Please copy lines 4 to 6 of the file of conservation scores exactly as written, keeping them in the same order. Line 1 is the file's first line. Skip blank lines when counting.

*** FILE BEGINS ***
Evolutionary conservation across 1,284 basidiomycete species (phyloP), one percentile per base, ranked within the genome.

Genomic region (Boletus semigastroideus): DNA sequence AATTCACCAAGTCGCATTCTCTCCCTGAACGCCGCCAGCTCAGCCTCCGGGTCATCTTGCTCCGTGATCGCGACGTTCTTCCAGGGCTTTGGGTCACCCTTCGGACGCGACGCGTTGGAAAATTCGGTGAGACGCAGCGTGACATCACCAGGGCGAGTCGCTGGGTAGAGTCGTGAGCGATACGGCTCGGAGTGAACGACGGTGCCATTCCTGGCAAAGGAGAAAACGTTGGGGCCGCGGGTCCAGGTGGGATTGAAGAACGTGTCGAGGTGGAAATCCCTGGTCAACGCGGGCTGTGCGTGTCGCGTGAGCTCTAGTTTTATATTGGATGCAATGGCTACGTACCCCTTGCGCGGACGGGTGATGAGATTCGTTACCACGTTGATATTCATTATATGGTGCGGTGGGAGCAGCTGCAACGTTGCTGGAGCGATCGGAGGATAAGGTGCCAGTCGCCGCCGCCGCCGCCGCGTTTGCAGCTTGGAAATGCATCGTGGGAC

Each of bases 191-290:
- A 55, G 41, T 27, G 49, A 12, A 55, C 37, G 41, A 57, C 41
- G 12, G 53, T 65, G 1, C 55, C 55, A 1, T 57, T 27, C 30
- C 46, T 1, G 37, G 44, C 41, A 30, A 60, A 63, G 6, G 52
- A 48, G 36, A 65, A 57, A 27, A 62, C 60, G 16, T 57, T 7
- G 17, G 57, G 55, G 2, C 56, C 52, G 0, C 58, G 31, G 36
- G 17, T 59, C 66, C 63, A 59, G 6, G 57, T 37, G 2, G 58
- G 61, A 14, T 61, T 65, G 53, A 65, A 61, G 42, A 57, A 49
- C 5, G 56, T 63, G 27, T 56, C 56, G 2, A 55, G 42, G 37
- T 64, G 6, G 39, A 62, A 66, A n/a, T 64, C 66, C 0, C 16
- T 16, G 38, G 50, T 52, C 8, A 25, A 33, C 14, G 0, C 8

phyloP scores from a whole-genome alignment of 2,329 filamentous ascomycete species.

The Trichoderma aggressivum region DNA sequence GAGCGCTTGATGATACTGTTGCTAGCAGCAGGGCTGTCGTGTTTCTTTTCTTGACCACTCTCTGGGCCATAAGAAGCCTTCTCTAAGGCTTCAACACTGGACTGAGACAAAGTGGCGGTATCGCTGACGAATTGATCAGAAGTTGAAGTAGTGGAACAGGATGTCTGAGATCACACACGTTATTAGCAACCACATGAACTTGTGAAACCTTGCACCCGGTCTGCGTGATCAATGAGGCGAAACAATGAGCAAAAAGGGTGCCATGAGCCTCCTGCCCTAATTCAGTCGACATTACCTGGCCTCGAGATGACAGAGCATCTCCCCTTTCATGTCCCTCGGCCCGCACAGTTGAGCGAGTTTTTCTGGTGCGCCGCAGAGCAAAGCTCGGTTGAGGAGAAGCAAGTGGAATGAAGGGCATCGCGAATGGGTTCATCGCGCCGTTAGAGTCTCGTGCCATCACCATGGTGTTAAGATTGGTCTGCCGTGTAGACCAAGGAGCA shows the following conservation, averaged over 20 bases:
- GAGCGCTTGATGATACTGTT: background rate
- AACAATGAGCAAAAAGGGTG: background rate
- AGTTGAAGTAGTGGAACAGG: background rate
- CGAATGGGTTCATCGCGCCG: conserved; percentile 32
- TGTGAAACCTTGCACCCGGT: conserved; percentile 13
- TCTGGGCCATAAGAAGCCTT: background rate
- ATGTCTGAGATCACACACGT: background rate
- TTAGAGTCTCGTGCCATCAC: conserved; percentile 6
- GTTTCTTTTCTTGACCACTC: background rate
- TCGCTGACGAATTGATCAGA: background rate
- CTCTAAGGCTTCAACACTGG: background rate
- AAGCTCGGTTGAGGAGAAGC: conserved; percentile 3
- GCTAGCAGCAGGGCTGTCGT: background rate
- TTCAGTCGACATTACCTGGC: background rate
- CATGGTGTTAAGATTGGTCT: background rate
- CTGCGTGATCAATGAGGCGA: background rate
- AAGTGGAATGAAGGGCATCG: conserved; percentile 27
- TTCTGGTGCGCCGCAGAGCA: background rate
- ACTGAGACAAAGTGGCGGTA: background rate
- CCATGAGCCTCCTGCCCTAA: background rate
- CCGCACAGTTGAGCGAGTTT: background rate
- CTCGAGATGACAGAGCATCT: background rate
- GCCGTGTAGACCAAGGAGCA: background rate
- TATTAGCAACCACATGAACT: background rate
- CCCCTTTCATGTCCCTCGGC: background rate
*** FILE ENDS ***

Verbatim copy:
- A 55, G 41, T 27, G 49, A 12, A 55, C 37, G 41, A 57, C 41
- G 12, G 53, T 65, G 1, C 55, C 55, A 1, T 57, T 27, C 30
- C 46, T 1, G 37, G 44, C 41, A 30, A 60, A 63, G 6, G 52